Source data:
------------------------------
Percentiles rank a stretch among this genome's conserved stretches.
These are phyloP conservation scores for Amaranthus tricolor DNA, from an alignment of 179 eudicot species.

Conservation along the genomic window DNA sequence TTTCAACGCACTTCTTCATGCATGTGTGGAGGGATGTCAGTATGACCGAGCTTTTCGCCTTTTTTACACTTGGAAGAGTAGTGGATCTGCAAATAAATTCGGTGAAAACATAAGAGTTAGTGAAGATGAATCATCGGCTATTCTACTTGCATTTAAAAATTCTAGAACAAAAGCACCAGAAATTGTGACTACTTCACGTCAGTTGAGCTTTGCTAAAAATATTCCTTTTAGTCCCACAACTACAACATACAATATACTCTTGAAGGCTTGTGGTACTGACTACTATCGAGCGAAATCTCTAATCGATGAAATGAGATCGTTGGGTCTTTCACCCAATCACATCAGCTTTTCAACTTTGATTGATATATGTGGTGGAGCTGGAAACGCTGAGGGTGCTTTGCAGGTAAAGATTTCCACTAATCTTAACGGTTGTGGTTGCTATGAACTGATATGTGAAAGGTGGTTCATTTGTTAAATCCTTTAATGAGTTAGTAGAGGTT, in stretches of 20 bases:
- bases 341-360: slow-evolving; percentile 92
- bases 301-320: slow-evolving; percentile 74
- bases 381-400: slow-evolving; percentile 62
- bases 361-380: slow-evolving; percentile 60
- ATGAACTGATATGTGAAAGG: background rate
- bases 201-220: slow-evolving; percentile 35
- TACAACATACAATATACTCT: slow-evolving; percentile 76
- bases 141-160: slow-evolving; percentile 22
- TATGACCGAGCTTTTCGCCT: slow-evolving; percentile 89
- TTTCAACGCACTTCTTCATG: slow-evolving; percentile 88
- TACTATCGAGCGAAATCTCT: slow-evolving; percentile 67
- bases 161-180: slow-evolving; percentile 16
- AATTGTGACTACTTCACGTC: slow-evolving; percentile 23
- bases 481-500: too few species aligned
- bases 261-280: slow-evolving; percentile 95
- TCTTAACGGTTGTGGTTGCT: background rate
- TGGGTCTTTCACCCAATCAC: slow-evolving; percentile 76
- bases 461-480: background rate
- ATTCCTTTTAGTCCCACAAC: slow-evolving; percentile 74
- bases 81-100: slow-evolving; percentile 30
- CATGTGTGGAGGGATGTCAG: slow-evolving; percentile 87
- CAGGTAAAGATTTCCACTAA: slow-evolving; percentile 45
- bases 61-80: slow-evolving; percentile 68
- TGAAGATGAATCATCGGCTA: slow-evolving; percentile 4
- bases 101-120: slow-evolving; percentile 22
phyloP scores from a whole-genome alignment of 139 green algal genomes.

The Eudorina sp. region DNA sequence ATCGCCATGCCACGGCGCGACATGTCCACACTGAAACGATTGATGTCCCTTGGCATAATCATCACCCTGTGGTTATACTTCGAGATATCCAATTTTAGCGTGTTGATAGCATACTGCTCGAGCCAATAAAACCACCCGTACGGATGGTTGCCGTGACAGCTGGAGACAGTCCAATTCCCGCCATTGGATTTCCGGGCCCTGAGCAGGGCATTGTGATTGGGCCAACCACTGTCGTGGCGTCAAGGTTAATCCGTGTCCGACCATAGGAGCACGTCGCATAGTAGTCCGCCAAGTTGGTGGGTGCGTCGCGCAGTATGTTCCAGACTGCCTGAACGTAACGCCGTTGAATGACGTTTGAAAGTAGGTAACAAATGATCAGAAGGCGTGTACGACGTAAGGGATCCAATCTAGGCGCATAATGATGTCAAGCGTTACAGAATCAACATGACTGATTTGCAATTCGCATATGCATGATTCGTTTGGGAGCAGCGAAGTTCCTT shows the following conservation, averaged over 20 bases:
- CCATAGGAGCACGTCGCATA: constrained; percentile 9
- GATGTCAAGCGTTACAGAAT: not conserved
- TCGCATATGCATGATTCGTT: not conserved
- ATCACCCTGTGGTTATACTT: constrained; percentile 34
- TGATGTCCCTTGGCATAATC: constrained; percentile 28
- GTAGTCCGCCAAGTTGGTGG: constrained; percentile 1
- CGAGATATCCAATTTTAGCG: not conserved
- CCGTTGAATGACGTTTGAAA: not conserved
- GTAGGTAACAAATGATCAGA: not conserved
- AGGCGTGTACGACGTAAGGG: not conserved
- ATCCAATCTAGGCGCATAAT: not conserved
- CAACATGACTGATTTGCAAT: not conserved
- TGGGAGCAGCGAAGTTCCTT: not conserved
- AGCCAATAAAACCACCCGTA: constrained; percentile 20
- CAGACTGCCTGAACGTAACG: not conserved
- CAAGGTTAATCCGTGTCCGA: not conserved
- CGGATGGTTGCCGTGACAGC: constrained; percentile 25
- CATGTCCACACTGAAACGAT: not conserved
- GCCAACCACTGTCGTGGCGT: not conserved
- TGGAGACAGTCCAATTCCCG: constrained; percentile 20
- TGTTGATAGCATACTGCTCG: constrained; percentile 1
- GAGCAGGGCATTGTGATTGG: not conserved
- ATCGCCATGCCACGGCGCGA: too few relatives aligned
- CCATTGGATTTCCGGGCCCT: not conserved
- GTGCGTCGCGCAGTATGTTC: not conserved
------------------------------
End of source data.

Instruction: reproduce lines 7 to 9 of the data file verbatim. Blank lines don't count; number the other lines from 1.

- bases 361-380: slow-evolving; percentile 60
- ATGAACTGATATGTGAAAGG: background rate
- bases 201-220: slow-evolving; percentile 35